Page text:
The Mornington Peninsula Shire launched a new employment program on Wednesday, which aims to strengthen the links between businesses and job seekers.

PEN-Step, funded by the state and federal governments, assists businesses to find suitable candidates for their job vacancies.

Local training organisation Advance welcomes the program.

CEO Steve Wright says PEN-Step fills the gap between training and employment left by the state government.

GRAB STEVE WRIGHT: They have basically ceased most of their employment-supported programs. They focus a lot on training, which is a good thing. So this, the PEN-Step program is working with individuals and businesses to try and match those into those jobs that are hard to fill. END GRAB.  


Police have charged a Dandenong man following the discovery of a dead body in Carrum Downs last week.

The accused was named on Thursday as Glenn Carleton.

Mr Carleton was charged with one count of manslaughter at an out-of-sessions court hearing in Melbourne later that evening.

He was scheduled to appear at Melbourne Magistrates Court on Friday.

Homicide Squad detectives located the deceased man near Eastlink in Carrum Downs on Wednesday.

Still in police news, four men were charged yesterday afternoon following a series of armed robberies around the Peninsula and Bayside last week.

Ten robberies took place at service stations and convenience stores, four of which were located on the Peninsula.

Three Bendigo men and one Hampton East man were each charged with numerous counts of committing and conspiring to commit armed robbery.

They will appear in Melbourne Magistrates Court today.

The men were discovered by police in an overturned car on Racecourse Rd, Mornington just before midnight on Thursday.


Figures released by the state government last week suggest the demand for public housing in Frankston is rising.

Minister for Housing Wendy Lovell said the southern-metro area generally experienced a drop in applicants for the March quarter, reflecting the statewide reduction of 382 applicants during that period.

But the waiting list for public housing in Frankston rose by 32, taking it to a total of almost two thousand applicants.

According to Frankston City mayor Cr Sandra Mayer, the figures are reflective of a range of issues affecting Frankston residents.

GRAB SANDRA MAYER: Some of the issues that we’re experiencing are the increasing prices in the rentals and the housing prices. And also economic factors that are impacting on the numbers, such as unemployment, an increasing ageing population, and a shortage of appropriate emergency housing facilities. END GRAB.

Cr Mayer says the City is working together with the government on a range of housing solutions.

The state government declined requests for an interview.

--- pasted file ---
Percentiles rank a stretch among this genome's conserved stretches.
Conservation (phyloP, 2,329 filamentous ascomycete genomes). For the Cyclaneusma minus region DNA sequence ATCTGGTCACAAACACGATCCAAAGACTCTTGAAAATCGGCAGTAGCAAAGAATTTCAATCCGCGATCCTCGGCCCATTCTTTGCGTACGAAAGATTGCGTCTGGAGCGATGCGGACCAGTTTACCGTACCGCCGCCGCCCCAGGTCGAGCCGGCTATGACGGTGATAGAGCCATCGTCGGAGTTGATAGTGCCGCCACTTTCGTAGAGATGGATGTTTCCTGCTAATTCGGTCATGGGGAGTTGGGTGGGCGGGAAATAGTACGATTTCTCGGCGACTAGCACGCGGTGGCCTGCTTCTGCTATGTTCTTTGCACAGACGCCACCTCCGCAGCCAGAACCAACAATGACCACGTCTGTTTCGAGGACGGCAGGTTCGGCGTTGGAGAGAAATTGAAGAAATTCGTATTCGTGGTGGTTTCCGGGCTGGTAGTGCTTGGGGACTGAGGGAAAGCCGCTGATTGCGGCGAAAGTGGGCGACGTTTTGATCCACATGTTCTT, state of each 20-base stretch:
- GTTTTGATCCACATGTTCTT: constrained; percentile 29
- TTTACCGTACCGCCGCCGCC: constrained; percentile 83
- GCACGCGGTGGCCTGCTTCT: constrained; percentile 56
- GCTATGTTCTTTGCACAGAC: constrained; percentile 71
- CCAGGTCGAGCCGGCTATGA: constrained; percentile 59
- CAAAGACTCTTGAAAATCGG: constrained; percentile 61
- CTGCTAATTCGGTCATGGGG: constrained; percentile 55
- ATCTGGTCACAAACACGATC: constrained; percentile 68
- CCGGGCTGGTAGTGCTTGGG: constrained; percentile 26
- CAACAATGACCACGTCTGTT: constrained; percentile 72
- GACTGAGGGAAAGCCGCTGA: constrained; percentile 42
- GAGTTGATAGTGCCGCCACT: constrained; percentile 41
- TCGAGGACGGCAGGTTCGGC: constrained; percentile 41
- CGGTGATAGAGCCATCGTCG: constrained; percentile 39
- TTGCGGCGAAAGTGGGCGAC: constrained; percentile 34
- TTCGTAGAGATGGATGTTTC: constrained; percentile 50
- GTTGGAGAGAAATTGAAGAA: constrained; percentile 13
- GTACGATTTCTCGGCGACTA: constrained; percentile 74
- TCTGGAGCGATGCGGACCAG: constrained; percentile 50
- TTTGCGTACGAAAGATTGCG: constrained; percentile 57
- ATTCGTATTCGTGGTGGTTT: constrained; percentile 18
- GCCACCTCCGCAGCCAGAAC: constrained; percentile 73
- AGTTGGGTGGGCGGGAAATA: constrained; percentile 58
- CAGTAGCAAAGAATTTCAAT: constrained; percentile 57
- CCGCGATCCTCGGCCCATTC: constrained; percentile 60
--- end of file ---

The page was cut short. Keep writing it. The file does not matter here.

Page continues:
A 77-year-old Aspendale man died in hospital on Thursday after his car was hit by a truck in Aspendale on Wednesday.

The collision occurred on Nepean Highway, Aspendale, in the early afternoon. Traffic was re-routed via Station Street, causing hours-long delays in both directions.

The truck driver and his two passengers escaped injuries. The driver is assisting police with enquiries.

The Aspendale man’s death brings the state’s provisional road toll to 87, seven counts lower than this time last year.


In football news, and Seaford are dwarfing the competition in the Peninsula league. They’re topping the Reserves and Under 18s ladders, and sitting second to Frankston YCW in the Seniors. The side met with Mornington this week, defeating them by 4 points in the Seniors, 58 in the Reserves, and 53 in the Under 18s.

 In the Nepean League, Sorrento top the Seniors ladder for the second week in a row, claiming a whopping one hundred, forty nine-point victory over Red Hill. By contrast, the Red Hill Reserves came out 20 points ahead, retaining top spot on the Reserves ladder and keeping Sorrento in second place. Sorrento are also second best in the Under 18s with Deavon Meadows still on top, defeating Frankston Bombers by 28 points.


In education, state Education Minister and Member for Nepean Martin Dixon last week announced a one hundred, eighty-five thousand dollar grant to upgrade Moorooduc Primary School’s water system.

Moorooduc Primary is not connected to the town water mains, and has experienced ongoing water shortages in the past.

The grant was announced late on Thursday for new water and piping systems, following a community meeting at the school on Wednesday night.

Mr Dixon says the water systems upgrade is not part of the school’s maintenance budget.

GRAB MARTIN DIXON: This is money that we’ve found in our contingency unit, in emergency projects and maintenance money. And on top of that, we will give extra money to the school to maintain the system on top of their normal maintenance money that they would receive from the Department. END GRAB.

Moorooduc Primary School principal Peter Quigley welcomes the announcement, but urges the state government to acknowledge the school has other ongoing maintenance issues that need to be addressed.

GRAB PETER QUIGLEY: We’ve got several buildings that are well below standards. We’ve got rotting boards, leaking roofs. END GRAB.

According to Mr Quigley, the upcoming state budget announcement is not likely to provide any hope.

GRAB PETER QUIGLEY: I’ve virtually been guaranteed that Moorooduc will be receiving no extra maintenance funding. There’s nothing on the board for us in the foreseeable future. END GRAB.

The state government will release its 2013-2014 budget tomorrow.


AuthorToni Brient